|A benefit of being short? You can do yoga in cramped spaces like these.|
This morning, Cynthia and I went to Freestone again for a zumba toning class. This was my first time doing zumba and it was a challenge having to do all that movement with weights in hand. It was fun, though! The instructor was energetic and I worked up a good sweat. Maybe when I get back home I'll try a regular zumba class.
Then we rushed off to a Native American reservation in the middle of nowhere so we could visit Dad at his school. He's the principal at a middle school there and has been bugging me all week to come, and I wasn't enthusiastic about the idea. But sometimes he can be annoyingly persistent and it really couldn't be avoided. Plus, I've been spending all my time with Cynthia and J this week, and since Dad's the only one in this house that I'm actually related to I guess it'd be wrong not to spend time with him too. I guess. I don't absolutely hate the idea of spending time with Dad, and I was intrigued by the idea of being on a reservation for the first time, but I didn't want to go because:
1) He never asked me if I wanted to go. He wanted me to come so he decided on his own that I would. He'd say things like, "I can't wait for you to meet my students," or "Are you excited to come visit me at the school?" But the explicit, considerate question "Would you like to come visit my school?" never came out of his mouth.
2) I knew that he would only parade me around the school to his staff and his students, bragging about how brilliant and perfect I am, as if those things were unequivocally true (nobody is perfect) and as if he had had something to do with it.
And that's exactly what he did. He dragged me around campus, interrupting every single class so that all of his staff and all 90 of his students would know who I was. I felt used. I know most parents like to brag about their children, but seriously, you're the principal and you're interrupting every single class just so you can put your daughter on display? Come on, now! And then, he'd try to introduce me or explain to his students how much of an example I was, but he couldn't get the facts straight.
Dad (to a room full of students): This is my daughter, Danielle. She goes to the University of Michigan.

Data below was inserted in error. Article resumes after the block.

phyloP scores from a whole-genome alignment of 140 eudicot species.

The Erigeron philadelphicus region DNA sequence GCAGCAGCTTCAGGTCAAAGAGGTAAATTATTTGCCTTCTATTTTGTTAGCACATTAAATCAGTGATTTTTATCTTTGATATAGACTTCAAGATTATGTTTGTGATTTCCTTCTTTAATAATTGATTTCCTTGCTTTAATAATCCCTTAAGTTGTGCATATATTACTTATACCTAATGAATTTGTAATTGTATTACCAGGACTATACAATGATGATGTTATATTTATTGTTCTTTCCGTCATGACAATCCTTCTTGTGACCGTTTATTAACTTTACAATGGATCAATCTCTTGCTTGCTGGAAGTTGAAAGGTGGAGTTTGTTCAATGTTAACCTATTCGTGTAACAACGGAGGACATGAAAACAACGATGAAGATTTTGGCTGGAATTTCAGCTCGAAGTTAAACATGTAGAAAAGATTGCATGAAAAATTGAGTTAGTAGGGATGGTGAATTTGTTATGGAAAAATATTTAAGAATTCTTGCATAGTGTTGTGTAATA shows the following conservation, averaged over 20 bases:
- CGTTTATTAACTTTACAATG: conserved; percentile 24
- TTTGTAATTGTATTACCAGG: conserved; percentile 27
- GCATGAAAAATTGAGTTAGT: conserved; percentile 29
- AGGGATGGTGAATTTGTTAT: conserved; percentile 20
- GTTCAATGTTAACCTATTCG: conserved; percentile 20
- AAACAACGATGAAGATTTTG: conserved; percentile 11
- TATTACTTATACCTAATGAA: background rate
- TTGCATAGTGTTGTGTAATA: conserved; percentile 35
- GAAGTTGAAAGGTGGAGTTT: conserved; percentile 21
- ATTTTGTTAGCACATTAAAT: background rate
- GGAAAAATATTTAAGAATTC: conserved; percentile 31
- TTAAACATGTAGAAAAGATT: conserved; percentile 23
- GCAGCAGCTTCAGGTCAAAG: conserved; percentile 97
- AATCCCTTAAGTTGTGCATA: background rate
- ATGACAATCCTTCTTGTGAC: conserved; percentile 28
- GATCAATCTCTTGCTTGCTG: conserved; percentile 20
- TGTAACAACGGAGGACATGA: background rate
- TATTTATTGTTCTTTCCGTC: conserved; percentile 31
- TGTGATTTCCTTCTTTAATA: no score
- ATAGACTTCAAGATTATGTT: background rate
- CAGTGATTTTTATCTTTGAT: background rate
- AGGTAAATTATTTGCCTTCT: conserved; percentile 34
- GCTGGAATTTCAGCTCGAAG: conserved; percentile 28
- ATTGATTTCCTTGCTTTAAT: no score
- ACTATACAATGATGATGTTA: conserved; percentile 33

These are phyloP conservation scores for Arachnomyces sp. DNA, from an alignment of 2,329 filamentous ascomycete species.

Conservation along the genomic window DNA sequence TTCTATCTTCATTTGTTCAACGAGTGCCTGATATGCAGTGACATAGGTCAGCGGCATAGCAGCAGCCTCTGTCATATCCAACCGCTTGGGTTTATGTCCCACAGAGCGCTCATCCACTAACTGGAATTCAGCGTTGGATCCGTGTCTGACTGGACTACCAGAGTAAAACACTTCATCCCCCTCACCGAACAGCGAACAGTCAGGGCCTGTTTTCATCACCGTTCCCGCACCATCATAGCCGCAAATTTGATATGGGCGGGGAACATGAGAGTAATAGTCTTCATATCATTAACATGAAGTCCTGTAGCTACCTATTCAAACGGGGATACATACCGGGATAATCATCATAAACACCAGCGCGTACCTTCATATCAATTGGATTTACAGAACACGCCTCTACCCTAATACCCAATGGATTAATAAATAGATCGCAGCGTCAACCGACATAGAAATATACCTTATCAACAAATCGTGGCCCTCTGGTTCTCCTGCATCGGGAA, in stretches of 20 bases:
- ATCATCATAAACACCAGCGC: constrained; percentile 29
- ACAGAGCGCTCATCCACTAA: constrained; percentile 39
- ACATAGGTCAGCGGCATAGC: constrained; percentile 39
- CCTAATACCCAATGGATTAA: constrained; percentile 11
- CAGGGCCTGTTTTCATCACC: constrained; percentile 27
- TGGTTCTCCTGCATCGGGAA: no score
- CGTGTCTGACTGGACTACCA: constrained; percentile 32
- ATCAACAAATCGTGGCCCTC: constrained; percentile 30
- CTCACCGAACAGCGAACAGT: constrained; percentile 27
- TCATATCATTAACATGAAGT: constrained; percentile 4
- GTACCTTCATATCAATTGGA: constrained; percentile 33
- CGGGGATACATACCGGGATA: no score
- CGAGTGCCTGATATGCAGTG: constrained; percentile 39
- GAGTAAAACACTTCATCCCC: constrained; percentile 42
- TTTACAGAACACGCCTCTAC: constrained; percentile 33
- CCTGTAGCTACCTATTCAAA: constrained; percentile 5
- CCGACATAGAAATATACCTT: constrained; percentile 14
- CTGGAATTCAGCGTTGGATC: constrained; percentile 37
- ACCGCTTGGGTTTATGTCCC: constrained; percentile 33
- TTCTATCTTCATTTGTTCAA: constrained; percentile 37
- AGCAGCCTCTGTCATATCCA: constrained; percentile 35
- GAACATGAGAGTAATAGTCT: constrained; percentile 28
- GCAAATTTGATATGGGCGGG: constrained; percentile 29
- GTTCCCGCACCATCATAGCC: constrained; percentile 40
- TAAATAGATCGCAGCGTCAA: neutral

Me (to him): Michigan State University, they're completely different schools.
Dad: Oh right, right. Michigan State.
Dad (to another classroom): She took all AP classes in high school. [false] And Danielle, what year did you graduate, 2006?
[Students in the class giggle because it's so embarrasingly obvious that he doesn't know what he's talking about.]
He doesn't know much about me, hardly raised me, and had little to nothing to do with my success in school and life. Yet he wants to take credit for it all and show me off like I'm some kind of trophy. It all just felt so phony and arrogant. The most accurate thing he said was:
Dad: She got her brains from her mom.
But even that felt like an empty platitude. It's not like I asked to only have one parent be actively and intuitively involved in my childhood. Just think how I might've conquered the world if I'd gotten my mom's "brains" (nurturing) and his too! Anyway, like I said, I knew this would happen so I wasn't surprised. But it wasn't all bad. All of the teachers and staff were really nice and a lot of the students were pleasant. And I guess in some way it's always interesting to go to your parent's job and actually see what they do everyday.
After all that, Cynthia and I rode back through the desert the way we came, so I got some nice photos of the mountains and the landscape.
Despite my ordeal, today was a welcome change since I actually went out and did something. But I have to say that tomorrow is my last day here and I am beyond excited to go back to Michigan!